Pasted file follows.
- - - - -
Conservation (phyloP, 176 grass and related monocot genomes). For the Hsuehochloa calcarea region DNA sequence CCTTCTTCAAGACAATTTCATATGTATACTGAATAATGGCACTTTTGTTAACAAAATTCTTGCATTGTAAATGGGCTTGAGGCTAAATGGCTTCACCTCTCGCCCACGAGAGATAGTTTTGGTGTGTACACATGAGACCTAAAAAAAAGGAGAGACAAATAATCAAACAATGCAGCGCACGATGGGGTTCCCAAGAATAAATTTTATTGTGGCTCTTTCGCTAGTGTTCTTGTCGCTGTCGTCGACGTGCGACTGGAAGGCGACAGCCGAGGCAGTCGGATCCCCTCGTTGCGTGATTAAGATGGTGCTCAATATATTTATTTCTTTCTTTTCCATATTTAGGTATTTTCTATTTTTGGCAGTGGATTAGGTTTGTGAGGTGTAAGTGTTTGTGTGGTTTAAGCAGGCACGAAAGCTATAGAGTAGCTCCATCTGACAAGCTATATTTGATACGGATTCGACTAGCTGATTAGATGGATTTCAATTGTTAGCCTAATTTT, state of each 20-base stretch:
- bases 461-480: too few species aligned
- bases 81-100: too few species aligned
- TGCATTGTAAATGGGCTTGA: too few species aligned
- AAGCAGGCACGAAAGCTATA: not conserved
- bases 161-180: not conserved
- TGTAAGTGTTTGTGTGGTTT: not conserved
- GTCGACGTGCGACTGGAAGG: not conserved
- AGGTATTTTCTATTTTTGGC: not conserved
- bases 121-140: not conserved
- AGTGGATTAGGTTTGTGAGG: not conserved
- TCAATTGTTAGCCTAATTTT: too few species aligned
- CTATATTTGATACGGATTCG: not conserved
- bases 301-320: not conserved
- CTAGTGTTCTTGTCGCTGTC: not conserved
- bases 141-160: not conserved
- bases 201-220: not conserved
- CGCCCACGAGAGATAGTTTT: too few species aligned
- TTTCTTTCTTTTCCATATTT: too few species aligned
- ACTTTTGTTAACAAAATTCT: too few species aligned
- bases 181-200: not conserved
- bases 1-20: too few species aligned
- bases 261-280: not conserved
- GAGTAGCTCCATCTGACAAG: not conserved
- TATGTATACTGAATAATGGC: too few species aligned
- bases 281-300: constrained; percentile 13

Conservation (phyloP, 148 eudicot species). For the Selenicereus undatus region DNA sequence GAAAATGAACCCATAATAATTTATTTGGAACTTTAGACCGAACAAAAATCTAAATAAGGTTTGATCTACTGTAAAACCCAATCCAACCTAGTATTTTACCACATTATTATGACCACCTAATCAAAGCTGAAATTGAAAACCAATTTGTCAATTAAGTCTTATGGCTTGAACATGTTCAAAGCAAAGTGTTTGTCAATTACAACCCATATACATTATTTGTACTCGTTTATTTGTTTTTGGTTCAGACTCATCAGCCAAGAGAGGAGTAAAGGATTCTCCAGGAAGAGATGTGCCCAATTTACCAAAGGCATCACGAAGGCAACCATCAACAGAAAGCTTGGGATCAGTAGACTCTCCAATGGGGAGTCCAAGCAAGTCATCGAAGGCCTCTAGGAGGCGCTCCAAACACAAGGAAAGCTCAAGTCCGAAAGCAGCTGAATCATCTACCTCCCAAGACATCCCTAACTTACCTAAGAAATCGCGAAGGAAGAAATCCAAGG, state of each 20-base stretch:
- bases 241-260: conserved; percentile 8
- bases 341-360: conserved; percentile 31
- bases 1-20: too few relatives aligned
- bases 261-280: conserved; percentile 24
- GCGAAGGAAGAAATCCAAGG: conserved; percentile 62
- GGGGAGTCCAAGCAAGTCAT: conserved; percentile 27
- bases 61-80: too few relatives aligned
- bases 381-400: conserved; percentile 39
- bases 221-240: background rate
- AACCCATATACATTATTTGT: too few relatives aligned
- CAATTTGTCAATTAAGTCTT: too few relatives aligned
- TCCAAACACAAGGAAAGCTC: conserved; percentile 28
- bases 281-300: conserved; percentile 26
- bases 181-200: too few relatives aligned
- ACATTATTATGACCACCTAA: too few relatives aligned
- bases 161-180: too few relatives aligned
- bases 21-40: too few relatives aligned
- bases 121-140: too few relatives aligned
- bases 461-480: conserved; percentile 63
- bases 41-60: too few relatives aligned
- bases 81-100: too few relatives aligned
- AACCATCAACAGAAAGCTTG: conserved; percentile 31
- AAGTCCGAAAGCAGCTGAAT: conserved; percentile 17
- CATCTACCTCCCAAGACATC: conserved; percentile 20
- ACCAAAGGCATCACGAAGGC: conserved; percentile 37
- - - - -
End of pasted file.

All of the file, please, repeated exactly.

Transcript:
Conservation (phyloP, 176 grass and related monocot genomes). For the Hsuehochloa calcarea region DNA sequence CCTTCTTCAAGACAATTTCATATGTATACTGAATAATGGCACTTTTGTTAACAAAATTCTTGCATTGTAAATGGGCTTGAGGCTAAATGGCTTCACCTCTCGCCCACGAGAGATAGTTTTGGTGTGTACACATGAGACCTAAAAAAAAGGAGAGACAAATAATCAAACAATGCAGCGCACGATGGGGTTCCCAAGAATAAATTTTATTGTGGCTCTTTCGCTAGTGTTCTTGTCGCTGTCGTCGACGTGCGACTGGAAGGCGACAGCCGAGGCAGTCGGATCCCCTCGTTGCGTGATTAAGATGGTGCTCAATATATTTATTTCTTTCTTTTCCATATTTAGGTATTTTCTATTTTTGGCAGTGGATTAGGTTTGTGAGGTGTAAGTGTTTGTGTGGTTTAAGCAGGCACGAAAGCTATAGAGTAGCTCCATCTGACAAGCTATATTTGATACGGATTCGACTAGCTGATTAGATGGATTTCAATTGTTAGCCTAATTTT, state of each 20-base stretch:
- bases 461-480: too few species aligned
- bases 81-100: too few species aligned
- TGCATTGTAAATGGGCTTGA: too few species aligned
- AAGCAGGCACGAAAGCTATA: not conserved
- bases 161-180: not conserved
- TGTAAGTGTTTGTGTGGTTT: not conserved
- GTCGACGTGCGACTGGAAGG: not conserved
- AGGTATTTTCTATTTTTGGC: not conserved
- bases 121-140: not conserved
- AGTGGATTAGGTTTGTGAGG: not conserved
- TCAATTGTTAGCCTAATTTT: too few species aligned
- CTATATTTGATACGGATTCG: not conserved
- bases 301-320: not conserved
- CTAGTGTTCTTGTCGCTGTC: not conserved
- bases 141-160: not conserved
- bases 201-220: not conserved
- CGCCCACGAGAGATAGTTTT: too few species aligned
- TTTCTTTCTTTTCCATATTT: too few species aligned
- ACTTTTGTTAACAAAATTCT: too few species aligned
- bases 181-200: not conserved
- bases 1-20: too few species aligned
- bases 261-280: not conserved
- GAGTAGCTCCATCTGACAAG: not conserved
- TATGTATACTGAATAATGGC: too few species aligned
- bases 281-300: constrained; percentile 13

Conservation (phyloP, 148 eudicot species). For the Selenicereus undatus region DNA sequence GAAAATGAACCCATAATAATTTATTTGGAACTTTAGACCGAACAAAAATCTAAATAAGGTTTGATCTACTGTAAAACCCAATCCAACCTAGTATTTTACCACATTATTATGACCACCTAATCAAAGCTGAAATTGAAAACCAATTTGTCAATTAAGTCTTATGGCTTGAACATGTTCAAAGCAAAGTGTTTGTCAATTACAACCCATATACATTATTTGTACTCGTTTATTTGTTTTTGGTTCAGACTCATCAGCCAAGAGAGGAGTAAAGGATTCTCCAGGAAGAGATGTGCCCAATTTACCAAAGGCATCACGAAGGCAACCATCAACAGAAAGCTTGGGATCAGTAGACTCTCCAATGGGGAGTCCAAGCAAGTCATCGAAGGCCTCTAGGAGGCGCTCCAAACACAAGGAAAGCTCAAGTCCGAAAGCAGCTGAATCATCTACCTCCCAAGACATCCCTAACTTACCTAAGAAATCGCGAAGGAAGAAATCCAAGG, state of each 20-base stretch:
- bases 241-260: conserved; percentile 8
- bases 341-360: conserved; percentile 31
- bases 1-20: too few relatives aligned
- bases 261-280: conserved; percentile 24
- GCGAAGGAAGAAATCCAAGG: conserved; percentile 62
- GGGGAGTCCAAGCAAGTCAT: conserved; percentile 27
- bases 61-80: too few relatives aligned
- bases 381-400: conserved; percentile 39
- bases 221-240: background rate
- AACCCATATACATTATTTGT: too few relatives aligned
- CAATTTGTCAATTAAGTCTT: too few relatives aligned
- TCCAAACACAAGGAAAGCTC: conserved; percentile 28
- bases 281-300: conserved; percentile 26
- bases 181-200: too few relatives aligned
- ACATTATTATGACCACCTAA: too few relatives aligned
- bases 161-180: too few relatives aligned
- bases 21-40: too few relatives aligned
- bases 121-140: too few relatives aligned
- bases 461-480: conserved; percentile 63
- bases 41-60: too few relatives aligned
- bases 81-100: too few relatives aligned
- AACCATCAACAGAAAGCTTG: conserved; percentile 31
- AAGTCCGAAAGCAGCTGAAT: conserved; percentile 17
- CATCTACCTCCCAAGACATC: conserved; percentile 20
- ACCAAAGGCATCACGAAGGC: conserved; percentile 37